In AWS, there are 5 IP addresses that are reserved which you cannot use. The first 4 IP addresses and the last IP address in each subnet CIDR block are not available in your VPC .0 is the network address1 aws vpc router2 is reserved by AWS3 future use of AWS255 broadcast
An internet gateway is a horizontally scaled, redundant, and highly available VPC component that allows communication between your VPC and the internet.
You can use a network address translation (NAT) gateway to enable instances in a private subnet to connect to the internet or other AWS services, but prevent the internet from initiating a connection with those instances.
Egress Only Gateway
An egress-only internet gateway is a horizontally scaled, redundant, and highly available VPC component that allows outbound communication over IPv6 from instances in your VPC to the internet, and prevents the internet from initiating an IPv6 connection with your instances.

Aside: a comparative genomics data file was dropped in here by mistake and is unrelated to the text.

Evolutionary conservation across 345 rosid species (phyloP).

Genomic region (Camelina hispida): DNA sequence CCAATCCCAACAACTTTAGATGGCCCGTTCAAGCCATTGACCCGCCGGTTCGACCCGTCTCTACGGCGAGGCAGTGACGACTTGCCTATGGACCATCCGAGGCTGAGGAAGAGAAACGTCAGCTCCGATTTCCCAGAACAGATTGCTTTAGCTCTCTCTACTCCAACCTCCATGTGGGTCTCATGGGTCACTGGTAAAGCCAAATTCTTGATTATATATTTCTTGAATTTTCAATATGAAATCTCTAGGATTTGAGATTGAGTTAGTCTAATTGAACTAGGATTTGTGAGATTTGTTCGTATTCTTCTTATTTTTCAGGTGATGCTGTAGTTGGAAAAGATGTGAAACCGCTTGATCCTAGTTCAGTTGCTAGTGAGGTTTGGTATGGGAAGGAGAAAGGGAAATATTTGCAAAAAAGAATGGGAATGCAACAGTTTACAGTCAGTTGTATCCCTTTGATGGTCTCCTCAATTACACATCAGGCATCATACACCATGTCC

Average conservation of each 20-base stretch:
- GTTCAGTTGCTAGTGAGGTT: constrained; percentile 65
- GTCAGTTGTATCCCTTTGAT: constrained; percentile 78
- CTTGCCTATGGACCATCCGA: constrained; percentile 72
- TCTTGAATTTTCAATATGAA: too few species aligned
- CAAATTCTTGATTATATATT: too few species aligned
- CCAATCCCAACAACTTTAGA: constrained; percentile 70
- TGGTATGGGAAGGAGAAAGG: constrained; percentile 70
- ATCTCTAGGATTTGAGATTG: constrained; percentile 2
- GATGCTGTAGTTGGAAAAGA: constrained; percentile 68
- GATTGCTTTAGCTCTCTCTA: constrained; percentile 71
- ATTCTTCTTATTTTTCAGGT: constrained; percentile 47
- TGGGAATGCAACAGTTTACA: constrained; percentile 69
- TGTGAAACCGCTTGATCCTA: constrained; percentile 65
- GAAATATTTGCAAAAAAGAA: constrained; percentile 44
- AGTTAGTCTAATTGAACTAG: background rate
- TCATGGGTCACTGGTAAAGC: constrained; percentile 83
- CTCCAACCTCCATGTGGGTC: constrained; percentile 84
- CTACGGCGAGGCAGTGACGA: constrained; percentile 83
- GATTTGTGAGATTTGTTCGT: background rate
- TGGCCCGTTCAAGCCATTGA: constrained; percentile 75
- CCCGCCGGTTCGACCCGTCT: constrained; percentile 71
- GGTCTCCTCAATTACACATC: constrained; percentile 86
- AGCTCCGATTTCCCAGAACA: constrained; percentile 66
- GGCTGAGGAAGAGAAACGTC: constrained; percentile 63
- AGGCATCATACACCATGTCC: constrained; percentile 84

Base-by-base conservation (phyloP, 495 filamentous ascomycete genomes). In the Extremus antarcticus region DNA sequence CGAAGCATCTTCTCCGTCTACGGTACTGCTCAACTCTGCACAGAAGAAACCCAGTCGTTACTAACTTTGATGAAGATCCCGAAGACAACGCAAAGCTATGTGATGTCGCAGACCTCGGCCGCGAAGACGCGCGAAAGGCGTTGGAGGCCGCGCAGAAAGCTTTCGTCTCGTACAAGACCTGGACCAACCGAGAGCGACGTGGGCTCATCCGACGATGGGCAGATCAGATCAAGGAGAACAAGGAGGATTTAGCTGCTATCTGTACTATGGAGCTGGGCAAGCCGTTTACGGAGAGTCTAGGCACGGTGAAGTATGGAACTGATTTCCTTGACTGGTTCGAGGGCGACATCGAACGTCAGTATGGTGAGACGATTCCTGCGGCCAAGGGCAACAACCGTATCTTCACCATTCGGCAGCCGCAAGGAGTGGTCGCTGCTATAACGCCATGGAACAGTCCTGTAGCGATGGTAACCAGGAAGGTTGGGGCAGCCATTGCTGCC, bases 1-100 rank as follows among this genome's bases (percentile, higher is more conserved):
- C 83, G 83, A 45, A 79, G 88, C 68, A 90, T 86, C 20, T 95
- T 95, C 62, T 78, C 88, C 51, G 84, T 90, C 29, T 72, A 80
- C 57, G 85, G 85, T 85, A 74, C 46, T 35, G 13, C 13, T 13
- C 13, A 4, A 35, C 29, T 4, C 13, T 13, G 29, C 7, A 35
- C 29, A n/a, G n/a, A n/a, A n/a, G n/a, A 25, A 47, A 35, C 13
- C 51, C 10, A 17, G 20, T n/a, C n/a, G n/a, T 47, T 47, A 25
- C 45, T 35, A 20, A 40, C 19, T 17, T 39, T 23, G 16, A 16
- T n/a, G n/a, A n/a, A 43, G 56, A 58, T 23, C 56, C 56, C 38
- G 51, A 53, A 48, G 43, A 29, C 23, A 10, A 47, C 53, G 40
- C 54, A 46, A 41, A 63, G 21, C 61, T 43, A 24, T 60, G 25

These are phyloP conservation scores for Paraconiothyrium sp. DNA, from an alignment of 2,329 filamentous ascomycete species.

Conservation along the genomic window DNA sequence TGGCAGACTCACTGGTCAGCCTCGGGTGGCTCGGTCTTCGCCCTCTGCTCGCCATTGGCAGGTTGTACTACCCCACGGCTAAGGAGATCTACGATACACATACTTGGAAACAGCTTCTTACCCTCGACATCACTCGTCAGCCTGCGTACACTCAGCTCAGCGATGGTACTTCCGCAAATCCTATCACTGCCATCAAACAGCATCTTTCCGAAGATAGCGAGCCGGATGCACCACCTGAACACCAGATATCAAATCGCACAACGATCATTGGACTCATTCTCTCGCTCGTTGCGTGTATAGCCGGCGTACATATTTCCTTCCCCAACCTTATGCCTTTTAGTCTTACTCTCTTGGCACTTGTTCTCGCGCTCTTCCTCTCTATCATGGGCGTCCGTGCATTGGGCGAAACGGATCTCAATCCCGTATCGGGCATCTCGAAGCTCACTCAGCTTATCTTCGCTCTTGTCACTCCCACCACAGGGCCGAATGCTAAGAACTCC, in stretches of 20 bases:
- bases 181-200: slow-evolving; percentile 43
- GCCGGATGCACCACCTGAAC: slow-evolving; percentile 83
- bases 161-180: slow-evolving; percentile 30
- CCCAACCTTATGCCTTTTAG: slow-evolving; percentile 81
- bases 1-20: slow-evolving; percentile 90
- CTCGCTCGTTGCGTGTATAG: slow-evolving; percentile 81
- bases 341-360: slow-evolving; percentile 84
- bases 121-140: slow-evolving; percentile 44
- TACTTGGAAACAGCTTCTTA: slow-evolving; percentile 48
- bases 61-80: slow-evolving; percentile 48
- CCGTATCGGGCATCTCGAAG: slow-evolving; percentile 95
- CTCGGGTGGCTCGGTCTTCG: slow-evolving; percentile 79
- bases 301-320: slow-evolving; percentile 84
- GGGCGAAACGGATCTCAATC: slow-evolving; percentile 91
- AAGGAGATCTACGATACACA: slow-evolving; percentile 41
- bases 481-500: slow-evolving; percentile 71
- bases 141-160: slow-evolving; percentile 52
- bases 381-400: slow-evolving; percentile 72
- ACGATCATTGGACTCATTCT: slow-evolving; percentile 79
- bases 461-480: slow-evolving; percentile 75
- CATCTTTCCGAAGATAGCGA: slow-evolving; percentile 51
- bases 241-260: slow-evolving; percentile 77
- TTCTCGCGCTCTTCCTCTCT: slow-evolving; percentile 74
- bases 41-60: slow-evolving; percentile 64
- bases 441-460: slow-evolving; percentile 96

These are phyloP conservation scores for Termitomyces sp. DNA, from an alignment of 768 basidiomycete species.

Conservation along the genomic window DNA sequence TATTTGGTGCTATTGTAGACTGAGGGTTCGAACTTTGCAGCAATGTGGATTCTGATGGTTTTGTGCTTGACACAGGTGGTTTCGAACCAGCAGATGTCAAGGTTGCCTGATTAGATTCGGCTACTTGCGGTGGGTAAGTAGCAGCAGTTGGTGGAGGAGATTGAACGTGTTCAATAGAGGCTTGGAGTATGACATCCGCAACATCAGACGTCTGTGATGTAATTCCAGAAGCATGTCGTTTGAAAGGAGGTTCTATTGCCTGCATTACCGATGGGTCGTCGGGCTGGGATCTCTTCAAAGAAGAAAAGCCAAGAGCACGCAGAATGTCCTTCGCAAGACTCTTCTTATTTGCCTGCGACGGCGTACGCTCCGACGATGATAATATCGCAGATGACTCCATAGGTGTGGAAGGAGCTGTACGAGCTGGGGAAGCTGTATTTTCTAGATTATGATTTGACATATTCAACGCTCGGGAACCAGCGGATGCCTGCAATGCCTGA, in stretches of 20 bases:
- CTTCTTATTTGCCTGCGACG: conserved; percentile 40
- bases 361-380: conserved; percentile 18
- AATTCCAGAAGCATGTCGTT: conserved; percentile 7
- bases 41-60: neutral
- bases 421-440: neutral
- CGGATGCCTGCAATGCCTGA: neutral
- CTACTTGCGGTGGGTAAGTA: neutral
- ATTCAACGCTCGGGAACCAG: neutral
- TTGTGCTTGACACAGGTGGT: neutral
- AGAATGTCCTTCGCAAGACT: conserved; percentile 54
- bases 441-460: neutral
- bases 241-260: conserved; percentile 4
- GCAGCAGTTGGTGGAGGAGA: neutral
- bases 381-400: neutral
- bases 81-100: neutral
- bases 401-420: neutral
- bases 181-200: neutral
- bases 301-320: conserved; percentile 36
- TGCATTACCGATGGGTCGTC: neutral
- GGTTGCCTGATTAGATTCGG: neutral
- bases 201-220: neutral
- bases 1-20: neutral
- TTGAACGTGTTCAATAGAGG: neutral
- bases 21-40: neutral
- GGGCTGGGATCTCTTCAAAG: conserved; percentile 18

- You can use a network address translation (NAT) instance in a public subnet in your VPC to enable instances in the private subnet to initiate outbound IPv4 traffic to the internet or other AWS services, but prevent the instances from receiving inbound traffic initiated by someone on the internet.
An Amazon VPC VPN connection links your data center (or network) to your Amazon VPC virtual private cloud (VPC). A customer gateway is an anchor on your side of that connection. It can be a physical or software appliance. The anchor on the AWS side of the VPN connection is called a virtual private gateway.
Virtual private gateway
The anchor on the AWS side of the VPN connection is called a virtual private gateway
Access Control List